Abstract

The lateral portion of the entorhinal cortex is one of the first brain regions affected by tau pathology, an important biomarker for Alzheimer disease. Improving our understanding of this region's cognitive role may help identify better cognitive tests for early detection of Alzheimer disease. Based on its functional connections, we tested the idea that the human anterolateral entorhinal cortex (alERC) may play a role in integrating spatial information into object representations. We recently demonstrated that the volume of the alERC was related to processing the spatial relationships of the features within an object [Yeung, L. K., Olsen, R. K., Bild-Enkin, H. E. P., D'Angelo, M. C., Kacollja, A., McQuiggan, D. A., et al. Anterolateral entorhinal cortex volume predicted by altered intra-item configural processing. Journal of Neuroscience, 37, 5527–5538, 2017]. In this study, we investigated whether the human alERC might also play a role in processing the spatial relationships between an object and its environment using an eye-tracking task that assessed visual fixations to a critical object within a scene. Guided by rodent work, we measured both object-in-place memory, the association of an object with a given context [Wilson, D. I., Langston, R. F., Schlesiger, M. I., Wagner, M., Watanabe, S., & Ainge, J. A. Lateral entorhinal cortex is critical for novel object-context recognition. Hippocampus, 23, 352–366, 2013], and object-trace memory, the memory for the former location of objects [Tsao, A., Moser, M. B., & Moser, E. I. Traces of experience in the lateral entorhinal cortex. Current Biology, 23, 399–405, 2013]. In a group of older adults with varying stages of brain atrophy and cognitive decline, we found that the volume of the alERC and the volume of the parahippocampal cortex selectively predicted object-in-place memory, but not object-trace memory. These results provide support for the notion that the alERC may integrate spatial information into object representations.

INTRODUCTION

Lateral portions of the entorhinal cortex are among the earliest regions to develop tau pathology, a key biomarker for Alzheimer disease (AD; Khan et al., 2014; Braak & Braak, 1991). In turn, the presence of tau pathology here is strongly related to local gray matter loss (Maass et al., 2017; Sepulcre et al., 2016). Consistent with these findings, recent work from our group showed smaller anterolateral entorhinal cortex (alERC) volumes in ostensibly healthy older adults demonstrating early signs of preclinical AD-related cognitive decline (Olsen et al., 2017). Neurodegenerative changes in AD occur years before cognitive deficits become apparent with standard neuropsychological assessments (Sperling et al., 2011). Thus, finding a subtle cognitive effect specifically related to alERC neurodegeneration could significantly improve early detection of AD. However, these efforts are limited by a lack of understanding regarding the cognitive role of human entorhinal cortex subdivisions.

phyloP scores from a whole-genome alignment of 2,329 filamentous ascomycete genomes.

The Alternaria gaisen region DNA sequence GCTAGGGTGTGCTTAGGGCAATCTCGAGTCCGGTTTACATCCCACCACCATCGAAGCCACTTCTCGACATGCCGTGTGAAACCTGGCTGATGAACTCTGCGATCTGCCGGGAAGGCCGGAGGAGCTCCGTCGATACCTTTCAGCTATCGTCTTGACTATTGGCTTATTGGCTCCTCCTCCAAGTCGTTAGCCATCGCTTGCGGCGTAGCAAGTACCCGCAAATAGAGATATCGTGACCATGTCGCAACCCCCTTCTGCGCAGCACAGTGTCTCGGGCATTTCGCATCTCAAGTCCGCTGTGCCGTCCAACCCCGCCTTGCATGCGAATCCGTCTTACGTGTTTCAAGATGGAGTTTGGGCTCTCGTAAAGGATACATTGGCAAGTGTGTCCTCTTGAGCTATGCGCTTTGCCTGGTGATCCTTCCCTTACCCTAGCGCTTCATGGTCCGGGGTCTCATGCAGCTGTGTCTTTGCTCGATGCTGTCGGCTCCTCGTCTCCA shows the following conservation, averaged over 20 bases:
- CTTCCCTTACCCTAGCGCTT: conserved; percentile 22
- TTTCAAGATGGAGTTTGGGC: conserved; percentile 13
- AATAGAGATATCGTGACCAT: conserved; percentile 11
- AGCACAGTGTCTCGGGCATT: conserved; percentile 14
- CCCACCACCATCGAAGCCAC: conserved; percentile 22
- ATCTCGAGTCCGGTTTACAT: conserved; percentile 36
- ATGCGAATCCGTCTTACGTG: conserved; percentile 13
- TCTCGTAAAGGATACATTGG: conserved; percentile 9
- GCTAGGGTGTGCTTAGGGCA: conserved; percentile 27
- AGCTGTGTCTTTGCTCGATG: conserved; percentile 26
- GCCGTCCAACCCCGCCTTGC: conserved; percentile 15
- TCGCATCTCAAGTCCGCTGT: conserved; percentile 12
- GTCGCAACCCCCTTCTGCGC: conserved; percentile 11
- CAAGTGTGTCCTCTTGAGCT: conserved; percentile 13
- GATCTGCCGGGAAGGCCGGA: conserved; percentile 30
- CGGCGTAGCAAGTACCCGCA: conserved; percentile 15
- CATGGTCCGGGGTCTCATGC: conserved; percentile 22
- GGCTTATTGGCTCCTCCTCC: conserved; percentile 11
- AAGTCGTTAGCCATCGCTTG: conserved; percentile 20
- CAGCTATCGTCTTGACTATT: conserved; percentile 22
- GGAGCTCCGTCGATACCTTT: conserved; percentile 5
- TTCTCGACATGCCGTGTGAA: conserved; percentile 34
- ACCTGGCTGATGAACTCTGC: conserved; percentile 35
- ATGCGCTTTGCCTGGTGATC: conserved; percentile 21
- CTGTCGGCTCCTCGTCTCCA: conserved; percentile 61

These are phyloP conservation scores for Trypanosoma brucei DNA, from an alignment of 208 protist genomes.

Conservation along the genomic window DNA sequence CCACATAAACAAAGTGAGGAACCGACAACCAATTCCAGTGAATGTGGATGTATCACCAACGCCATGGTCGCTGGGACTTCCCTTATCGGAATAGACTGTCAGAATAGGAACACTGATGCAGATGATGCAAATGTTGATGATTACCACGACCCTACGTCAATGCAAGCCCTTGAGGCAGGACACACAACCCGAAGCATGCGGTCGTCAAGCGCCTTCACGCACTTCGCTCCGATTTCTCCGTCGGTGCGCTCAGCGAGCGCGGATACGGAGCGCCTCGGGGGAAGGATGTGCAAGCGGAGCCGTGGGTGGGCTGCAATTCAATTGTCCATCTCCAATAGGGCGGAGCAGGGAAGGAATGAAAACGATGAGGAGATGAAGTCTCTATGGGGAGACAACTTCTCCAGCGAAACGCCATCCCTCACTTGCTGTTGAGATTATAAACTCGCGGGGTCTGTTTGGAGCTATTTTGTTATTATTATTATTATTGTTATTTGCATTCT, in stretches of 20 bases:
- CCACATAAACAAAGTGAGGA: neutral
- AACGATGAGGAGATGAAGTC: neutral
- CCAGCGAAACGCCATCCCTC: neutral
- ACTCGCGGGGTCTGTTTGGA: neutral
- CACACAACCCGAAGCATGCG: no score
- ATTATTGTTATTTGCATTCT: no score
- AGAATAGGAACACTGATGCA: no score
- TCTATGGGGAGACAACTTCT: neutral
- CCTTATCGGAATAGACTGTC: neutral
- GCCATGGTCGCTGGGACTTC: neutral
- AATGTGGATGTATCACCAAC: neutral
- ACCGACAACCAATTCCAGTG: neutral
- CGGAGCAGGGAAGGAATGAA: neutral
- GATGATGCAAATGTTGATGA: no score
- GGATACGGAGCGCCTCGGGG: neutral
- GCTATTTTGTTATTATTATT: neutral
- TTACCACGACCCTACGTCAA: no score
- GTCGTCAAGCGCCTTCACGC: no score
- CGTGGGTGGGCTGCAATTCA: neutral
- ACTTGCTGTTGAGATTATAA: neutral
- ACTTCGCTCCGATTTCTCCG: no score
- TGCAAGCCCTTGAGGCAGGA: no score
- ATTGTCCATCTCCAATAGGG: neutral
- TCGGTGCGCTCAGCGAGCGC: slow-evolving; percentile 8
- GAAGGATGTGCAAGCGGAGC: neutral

In rodents and nonhuman primates, it is well established that distinct subregions of the entorhinal cortex mediate two input pathways into the hippocampus. One pathway originates in the ventral visual stream and projects to the lateral entorhinal cortex (LEC) via the perirhinal cortex (PRC; Naber, Caballero-Bleda, Jorritsma-Byham, & Witter, 1997; Suzuki & Amaral, 1994; see also Cowell, Bussey, & Saksida, 2010). The other pathway originates in the dorsal visual stream and projects to the medial entorhinal cortex (MEC) via the postrhinal/parahippocampal cortex (PHC; Moser, Kropff, & Moser, 2008; Burwell, 2000). Far less is known about the function and organization of these two pathways in humans. Recent work suggests there exists a similar functional parcellation of the human entorhinal cortex (Maass, Berron, Libby, Ranganath, & Düzel, 2015; Navarro Schröder, Haak, Zaragoza Jimenez, Beckmann, & Doeller, 2015). Functional connectivity analyses reveal that the human entorhinal cortex can be divided into two parts: an anterior-lateral subregion (the alERC) that coactivates with the PRC and a posterior-medial subregion (the pmERC) that coactivates with the PHC. This suggests a functional homology between the human alERC with the rodent LEC and between the human pmERC with the rodent MEC.